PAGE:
Common health concerns of women (20s to late 50s)

  • 16 months ago
3 minute read.
Common health concerns of women (20s to late 50s)

A women’s health does not refer only to her physical condition, but to her total well-being. The health of a woman is determined not only by biological factors but also by effects of workload, nutrition, and stress. Women often focus on the health of their spouse or children, while neglecting their own needs.

A time of choices (20s to late 30s)

When you’re young and busy, it can be easy to forget about your health. You’ve got a career to build, roommates to contend with, and that whole “adulting” thing on your mind.

Subtle health symptoms that can point to health problems in young women are dizziness and fatigue, chest pains, hair thinning and hair loss, ongoing depression or anxiety, sudden changes in your vision, popping and snapping knee joints, bloating and abdominal pains, pain during sex, UTI, trouble getting pregnant, less frequent ovulation, lower quality and quantity of eggs, decrease in cervical fluid, etc.

Time of change (40s to late 50s)

Your 40s are a busy decade, but it’s also a time to immerse yourself in physical activity. It's the time when many women move through perimenopause, the years leading up to full-blown menopause. During perimenopause, estrogen levels fluctuate.

  • Hormone imbalance: Experiencing a hormone imbalance, have a tumor or cyst, or have undiagnosed problems with your thyroid glands.
  • Perimenopause: But as you enter perimenopause, typically in your early 40s, you may start to regularly experience very heavy periods due to decreased progesterone and increased estrogen
  • Stress: Often stress is the culprit and your body will regulate itself.
  • Hair loss: Although stress and childbirth are the most common causes of hair loss in your 30s, this may be a signal that your body is lacking important nutrients. It is usually due to an iron deficiency. Because menstruation can deplete a woman's iron supply.
  • Stress: Mood swings, irritability, depression, and lack of sleep.
  • Cardiovascular health: Diabetes: A chronic condition in which the body produces too little insulin or can't use available insulin efficiently.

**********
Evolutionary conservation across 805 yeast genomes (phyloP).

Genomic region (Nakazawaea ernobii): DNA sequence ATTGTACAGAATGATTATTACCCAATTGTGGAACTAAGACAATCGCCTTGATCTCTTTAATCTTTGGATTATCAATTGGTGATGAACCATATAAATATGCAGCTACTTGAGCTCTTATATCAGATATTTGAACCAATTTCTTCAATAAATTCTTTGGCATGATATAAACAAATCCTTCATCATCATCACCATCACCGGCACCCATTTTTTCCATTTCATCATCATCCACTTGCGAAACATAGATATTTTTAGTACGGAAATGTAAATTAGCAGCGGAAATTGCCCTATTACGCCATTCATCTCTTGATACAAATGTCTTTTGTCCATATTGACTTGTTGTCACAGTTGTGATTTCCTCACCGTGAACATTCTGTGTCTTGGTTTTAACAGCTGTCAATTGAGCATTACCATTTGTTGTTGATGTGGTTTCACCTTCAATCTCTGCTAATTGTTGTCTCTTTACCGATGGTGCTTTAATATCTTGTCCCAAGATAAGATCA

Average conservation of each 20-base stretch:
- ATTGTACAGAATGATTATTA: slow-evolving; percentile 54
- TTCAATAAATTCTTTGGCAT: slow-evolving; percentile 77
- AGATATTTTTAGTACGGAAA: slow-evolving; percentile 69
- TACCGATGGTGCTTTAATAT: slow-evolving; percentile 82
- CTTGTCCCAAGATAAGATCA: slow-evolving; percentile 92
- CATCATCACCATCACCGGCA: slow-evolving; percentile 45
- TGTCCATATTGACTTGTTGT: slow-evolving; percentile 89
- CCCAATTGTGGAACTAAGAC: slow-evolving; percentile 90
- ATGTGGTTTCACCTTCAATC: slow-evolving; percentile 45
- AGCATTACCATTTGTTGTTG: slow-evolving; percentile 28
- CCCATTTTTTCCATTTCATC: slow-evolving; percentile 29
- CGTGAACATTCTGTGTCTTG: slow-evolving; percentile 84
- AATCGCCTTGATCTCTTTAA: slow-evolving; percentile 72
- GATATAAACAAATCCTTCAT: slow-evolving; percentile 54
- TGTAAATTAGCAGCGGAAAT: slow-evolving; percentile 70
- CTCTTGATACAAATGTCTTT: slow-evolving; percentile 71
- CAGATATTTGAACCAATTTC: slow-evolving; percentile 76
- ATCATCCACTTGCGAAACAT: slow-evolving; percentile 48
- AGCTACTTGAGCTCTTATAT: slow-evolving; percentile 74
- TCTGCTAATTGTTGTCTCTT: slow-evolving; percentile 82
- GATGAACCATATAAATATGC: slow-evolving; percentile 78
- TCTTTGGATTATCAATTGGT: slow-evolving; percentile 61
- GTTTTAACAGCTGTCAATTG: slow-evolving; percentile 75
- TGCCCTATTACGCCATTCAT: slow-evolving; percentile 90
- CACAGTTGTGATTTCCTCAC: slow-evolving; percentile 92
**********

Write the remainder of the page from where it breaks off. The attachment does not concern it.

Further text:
• Osteoporosis: means "porous bones," is a disease that thins and weakens your bones, making them fragile and more likely to break. It is sometimes called a "silent disease" because it can develop gradually over many years without causing any symptoms.
  • Hormonal changes: Estrogen loss has also been linked to bone loss.
  • Osteoarthritis: a joint disorder that usually affects the hips, knees, feet, and spine
  • Weight Gain
  • Risks for cancer (Breast, Ovarian, and Uterine)


Menopause occurs when a woman hasn’t menstruated in 12 consecutive months and can no longer become pregnant naturally. It usually begins between the ages of 45 and 55, but can develop before or after this age range. Menopause can cause uncomfortable symptoms, such as hot flashes and night sweats, vaginal dryness and painful intercourse, anxiety, depression, mood swings, and weight gain.

For most women, medical treatment isn’t needed for menopause. Few healthy lifestyle modifications are there to cope with menopause is exercise regularly, eat a healthy balanced diet, avoid triggers like spicy foods, hot beverages, and alcohol, eat soy (from whole foods, not supplements), meditate and practice yoga.

The foundation of good health is the same no matter what your age is! Eating healthy, being active, visiting doctor for regular checkups, taking care of mental health, and avoiding unnecessary risks, like texting or taking a phone call while driving.

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